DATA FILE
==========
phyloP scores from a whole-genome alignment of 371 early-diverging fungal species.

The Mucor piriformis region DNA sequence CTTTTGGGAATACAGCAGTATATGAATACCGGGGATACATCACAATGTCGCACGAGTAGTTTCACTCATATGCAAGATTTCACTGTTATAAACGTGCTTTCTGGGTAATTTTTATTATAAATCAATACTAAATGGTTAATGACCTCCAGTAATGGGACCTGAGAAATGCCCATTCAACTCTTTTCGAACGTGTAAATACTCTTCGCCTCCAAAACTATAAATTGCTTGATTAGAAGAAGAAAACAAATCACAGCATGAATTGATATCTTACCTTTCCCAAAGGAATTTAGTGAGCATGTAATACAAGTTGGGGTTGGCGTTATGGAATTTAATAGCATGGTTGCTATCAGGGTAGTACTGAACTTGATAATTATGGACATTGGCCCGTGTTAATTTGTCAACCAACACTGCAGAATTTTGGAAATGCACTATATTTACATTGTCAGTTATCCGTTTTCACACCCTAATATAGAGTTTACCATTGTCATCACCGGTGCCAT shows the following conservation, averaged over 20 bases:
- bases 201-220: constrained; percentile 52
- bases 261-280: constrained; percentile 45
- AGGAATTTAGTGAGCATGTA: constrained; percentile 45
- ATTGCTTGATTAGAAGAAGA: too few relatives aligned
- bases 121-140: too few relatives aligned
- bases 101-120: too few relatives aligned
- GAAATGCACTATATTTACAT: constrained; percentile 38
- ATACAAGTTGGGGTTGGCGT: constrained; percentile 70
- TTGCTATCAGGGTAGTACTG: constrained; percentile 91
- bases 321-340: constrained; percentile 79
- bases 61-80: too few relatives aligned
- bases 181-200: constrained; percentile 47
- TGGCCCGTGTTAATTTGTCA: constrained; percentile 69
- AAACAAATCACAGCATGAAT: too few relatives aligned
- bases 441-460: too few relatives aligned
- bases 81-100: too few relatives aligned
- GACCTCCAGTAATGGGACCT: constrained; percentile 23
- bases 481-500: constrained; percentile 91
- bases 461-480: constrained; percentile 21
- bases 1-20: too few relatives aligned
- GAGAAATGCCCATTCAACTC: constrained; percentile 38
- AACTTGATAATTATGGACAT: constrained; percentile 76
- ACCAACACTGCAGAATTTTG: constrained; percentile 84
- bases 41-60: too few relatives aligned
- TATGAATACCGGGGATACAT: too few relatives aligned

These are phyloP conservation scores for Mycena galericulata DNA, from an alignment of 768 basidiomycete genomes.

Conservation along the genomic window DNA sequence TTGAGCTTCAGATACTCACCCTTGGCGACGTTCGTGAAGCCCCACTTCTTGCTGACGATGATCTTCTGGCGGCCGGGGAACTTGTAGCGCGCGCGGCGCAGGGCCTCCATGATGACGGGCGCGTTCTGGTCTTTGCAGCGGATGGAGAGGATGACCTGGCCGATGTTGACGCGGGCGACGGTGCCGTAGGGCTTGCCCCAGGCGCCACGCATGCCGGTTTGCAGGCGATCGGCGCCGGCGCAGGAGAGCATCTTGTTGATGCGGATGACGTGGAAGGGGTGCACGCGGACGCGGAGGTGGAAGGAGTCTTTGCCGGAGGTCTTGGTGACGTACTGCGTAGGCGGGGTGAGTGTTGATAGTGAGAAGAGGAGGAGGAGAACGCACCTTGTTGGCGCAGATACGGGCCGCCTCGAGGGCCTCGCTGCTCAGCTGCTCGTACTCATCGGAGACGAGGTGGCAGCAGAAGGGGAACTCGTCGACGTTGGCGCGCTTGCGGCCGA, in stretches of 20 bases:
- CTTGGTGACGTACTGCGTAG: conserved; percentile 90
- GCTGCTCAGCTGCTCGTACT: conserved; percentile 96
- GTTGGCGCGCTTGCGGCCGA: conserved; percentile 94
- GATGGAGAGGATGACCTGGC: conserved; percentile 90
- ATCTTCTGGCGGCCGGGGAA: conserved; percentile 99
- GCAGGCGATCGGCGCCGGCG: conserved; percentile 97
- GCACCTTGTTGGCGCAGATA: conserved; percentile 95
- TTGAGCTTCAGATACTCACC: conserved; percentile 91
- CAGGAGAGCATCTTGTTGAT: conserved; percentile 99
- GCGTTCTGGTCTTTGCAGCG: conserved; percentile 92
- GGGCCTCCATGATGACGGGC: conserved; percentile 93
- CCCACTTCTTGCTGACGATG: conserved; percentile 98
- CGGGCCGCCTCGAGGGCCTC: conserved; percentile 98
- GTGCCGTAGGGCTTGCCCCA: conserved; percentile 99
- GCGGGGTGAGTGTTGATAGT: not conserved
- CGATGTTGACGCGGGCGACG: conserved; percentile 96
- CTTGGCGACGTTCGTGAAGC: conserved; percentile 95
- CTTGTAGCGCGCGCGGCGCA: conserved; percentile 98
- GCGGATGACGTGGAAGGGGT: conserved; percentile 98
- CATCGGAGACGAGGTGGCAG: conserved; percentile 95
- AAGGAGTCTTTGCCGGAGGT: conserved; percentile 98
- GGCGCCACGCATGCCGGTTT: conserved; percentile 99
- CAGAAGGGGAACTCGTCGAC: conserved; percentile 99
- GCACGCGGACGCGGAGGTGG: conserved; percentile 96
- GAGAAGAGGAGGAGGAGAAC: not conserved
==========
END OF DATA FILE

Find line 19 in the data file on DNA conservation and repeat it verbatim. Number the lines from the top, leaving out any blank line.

- GACCTCCAGTAATGGGACCT: constrained; percentile 23